Non-reciprocity is a major disadvantage of the TPO system. According to the Guidelines for Patent Examination, TPOs are used as a reference and do not need to be answered. Therefore, the submitter cannot directly intervene in the substantive examination procedure.

The patent applicant can discuss and communicate with the examiner through interviews or amendments, while the submitter cannot communicate with the examiner during examination. For cases where the TPOs are adopted but need some degree of further explanation or are unclear to some extent, the results may therefore not satisfy the demands of the public submitting the observations.

Generally speaking, the ability to amend a patent application before acceptance or allowance is greater than the ability to do so afterwards. In some circumstances, therefore, waiting to alert a patentee to relevant prior art until more restrictive amendments (and divisional) provisions apply can have a greater impact.

Submitting TPOs may also alert the applicant to cope with the application more carefully, so that it is then granted. Learning that the TPOs have been submitted, the applicant, even without this previous intention, will make some divisional applications for the same application and thereby have more patent rights granted. In this way, the public submitting the TPOs will be put in a more passive position.

Comparison with USPTO, EPO and JPO

On the following page is the table for comparing the TPO system as used by SIPO, the USPTO, the EPO and the JPO. To some extent, China's TPO system is stricter than that of the US, Europe and Japan and is not as open. Japan and is not as open. As shown in the table, TPOs in China can only be raised for invention patent applications, non-related public cannot have access to TPOs, and examiners will not notify the public submitting the TPOs as to whether the TPOs are adopted.

In SIPO's survey, where around 200 patent examiners were asked how many TPOs they had received up to now, more than 80% said they had received fewer than five TPOs. The TPO system is not used as commonly in China as in Europe, the US and Japan. In the survey, many examiners expressed that TPOs are favourable for improving the quality of examination and shortening the time of examination, and as such, TPOs are welcome by examiners in China.

The TPO system is being taken seriously in many countries. In July 2012, the TPO system was introduced in international Patent Cooperation Treaty applications. In January 2013, it was introduced in Taiwan's new Patent Law. In China, with the public's focus on IP rights intensifying, the use of intellectual property by businesses enhanced, and the quantity of patent cases examined significantly increased, the voice calling for improving the TPO system as an assistance to examination rises. Herein it is expected that the TPO system will be improved as early as possible so that reinforcement of the intellectual property protection can be sped up in China.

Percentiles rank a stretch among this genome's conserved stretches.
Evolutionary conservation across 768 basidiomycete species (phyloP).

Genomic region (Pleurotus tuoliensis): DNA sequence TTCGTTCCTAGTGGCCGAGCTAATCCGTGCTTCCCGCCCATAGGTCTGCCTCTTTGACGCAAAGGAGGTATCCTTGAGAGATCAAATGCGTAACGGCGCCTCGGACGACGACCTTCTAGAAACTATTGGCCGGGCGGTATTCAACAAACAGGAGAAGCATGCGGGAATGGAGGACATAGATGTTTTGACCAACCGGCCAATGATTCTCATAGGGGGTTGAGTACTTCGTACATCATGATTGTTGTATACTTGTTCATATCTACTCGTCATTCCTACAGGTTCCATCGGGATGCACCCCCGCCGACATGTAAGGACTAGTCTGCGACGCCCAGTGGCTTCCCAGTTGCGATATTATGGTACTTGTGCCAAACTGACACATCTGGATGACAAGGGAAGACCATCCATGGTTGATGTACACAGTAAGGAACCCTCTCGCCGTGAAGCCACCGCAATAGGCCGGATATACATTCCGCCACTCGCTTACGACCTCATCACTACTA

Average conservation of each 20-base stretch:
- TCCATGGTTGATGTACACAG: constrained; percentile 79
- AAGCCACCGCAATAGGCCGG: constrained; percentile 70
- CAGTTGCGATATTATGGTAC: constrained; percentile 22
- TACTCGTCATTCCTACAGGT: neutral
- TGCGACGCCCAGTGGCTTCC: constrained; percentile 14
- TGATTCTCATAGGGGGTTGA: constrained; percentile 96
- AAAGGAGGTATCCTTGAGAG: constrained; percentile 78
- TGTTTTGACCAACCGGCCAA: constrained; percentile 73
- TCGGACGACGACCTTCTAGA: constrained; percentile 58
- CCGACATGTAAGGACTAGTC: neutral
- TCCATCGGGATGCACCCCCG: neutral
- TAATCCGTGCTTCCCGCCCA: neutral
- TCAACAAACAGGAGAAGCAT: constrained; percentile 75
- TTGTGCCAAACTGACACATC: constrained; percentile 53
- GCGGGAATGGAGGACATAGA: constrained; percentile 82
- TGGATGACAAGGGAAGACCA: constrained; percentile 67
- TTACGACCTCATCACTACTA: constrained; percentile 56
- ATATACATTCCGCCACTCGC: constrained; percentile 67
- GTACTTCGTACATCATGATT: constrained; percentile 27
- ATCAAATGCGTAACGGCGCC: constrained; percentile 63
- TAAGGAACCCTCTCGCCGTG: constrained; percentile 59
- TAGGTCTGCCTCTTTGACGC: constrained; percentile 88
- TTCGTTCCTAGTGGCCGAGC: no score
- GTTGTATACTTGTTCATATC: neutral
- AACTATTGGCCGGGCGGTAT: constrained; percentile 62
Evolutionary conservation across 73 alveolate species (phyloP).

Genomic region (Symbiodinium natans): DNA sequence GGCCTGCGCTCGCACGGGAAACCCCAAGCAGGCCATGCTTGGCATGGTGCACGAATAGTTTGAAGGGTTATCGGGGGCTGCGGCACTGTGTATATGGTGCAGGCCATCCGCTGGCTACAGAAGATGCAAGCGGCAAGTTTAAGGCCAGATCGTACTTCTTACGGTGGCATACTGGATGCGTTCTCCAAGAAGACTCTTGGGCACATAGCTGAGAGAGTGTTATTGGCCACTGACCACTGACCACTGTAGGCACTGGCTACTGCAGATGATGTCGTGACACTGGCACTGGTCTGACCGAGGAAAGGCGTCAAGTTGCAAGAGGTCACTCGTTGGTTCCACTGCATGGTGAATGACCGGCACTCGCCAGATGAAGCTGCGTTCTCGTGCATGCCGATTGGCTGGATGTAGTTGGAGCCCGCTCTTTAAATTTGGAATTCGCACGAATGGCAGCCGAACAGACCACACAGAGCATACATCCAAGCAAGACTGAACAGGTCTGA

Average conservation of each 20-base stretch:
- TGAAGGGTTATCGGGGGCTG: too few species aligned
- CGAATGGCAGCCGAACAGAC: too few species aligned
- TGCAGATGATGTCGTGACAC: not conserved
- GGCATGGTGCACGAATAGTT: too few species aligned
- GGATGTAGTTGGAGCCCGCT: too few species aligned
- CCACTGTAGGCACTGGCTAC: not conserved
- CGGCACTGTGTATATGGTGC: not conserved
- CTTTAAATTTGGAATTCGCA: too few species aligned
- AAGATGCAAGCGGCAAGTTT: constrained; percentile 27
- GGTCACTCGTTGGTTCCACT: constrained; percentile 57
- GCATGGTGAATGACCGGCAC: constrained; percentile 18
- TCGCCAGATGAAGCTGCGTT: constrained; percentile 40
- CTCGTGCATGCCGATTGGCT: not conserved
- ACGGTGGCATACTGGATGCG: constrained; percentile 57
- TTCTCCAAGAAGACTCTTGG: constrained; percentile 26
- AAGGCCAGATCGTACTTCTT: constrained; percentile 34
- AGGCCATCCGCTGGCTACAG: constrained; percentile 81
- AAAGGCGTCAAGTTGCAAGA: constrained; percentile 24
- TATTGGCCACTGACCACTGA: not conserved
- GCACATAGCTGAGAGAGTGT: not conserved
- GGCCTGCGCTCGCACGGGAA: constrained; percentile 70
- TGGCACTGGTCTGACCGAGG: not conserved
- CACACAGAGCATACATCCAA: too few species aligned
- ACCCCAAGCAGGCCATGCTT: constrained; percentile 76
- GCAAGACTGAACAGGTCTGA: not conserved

Yuejing Li

 

Yuejing Li is a patent attorney at DEQI IP Law Corporation. She holds a BA in Japanese language & literature from Nankai University and an MA in Japanese literature from Beijing University. Then she graduated from Beijing University of Chinese Medicine with a major in medicinal chemistry. She also passed the national bar examination.

Yuejing has practised IP law for 10 years, and has extensive experience in patent searching and analysis. She has varied experience in the translation of patent-related documents from Japanese to Chinese, and vice versa. Further, as a senior IP lecturer, she teaches foreign clients on strategy for patent searches, analysis and translation. Yuejing is a member of the All-China Patent Agents Association.


Shihua Chen

 

Shihua Chen is a patent attorney at DEQI IP Law Corporation. She holds an MSc and BSc in biomedical engineering from Capital Medical University, and has worked as a hospital-based medical engineer and carried out research into medical image processing for three years.

Shihua has practised IP law for 11 years. She focuses on drafting and prosecuting patent applications and patent reexaminations in medical devices, electronics, software, network and telecommunications. Her expertise also extends to patent searches and advising clients on patent strategy and IP management. She is a member of the All-China Patent Agents Association.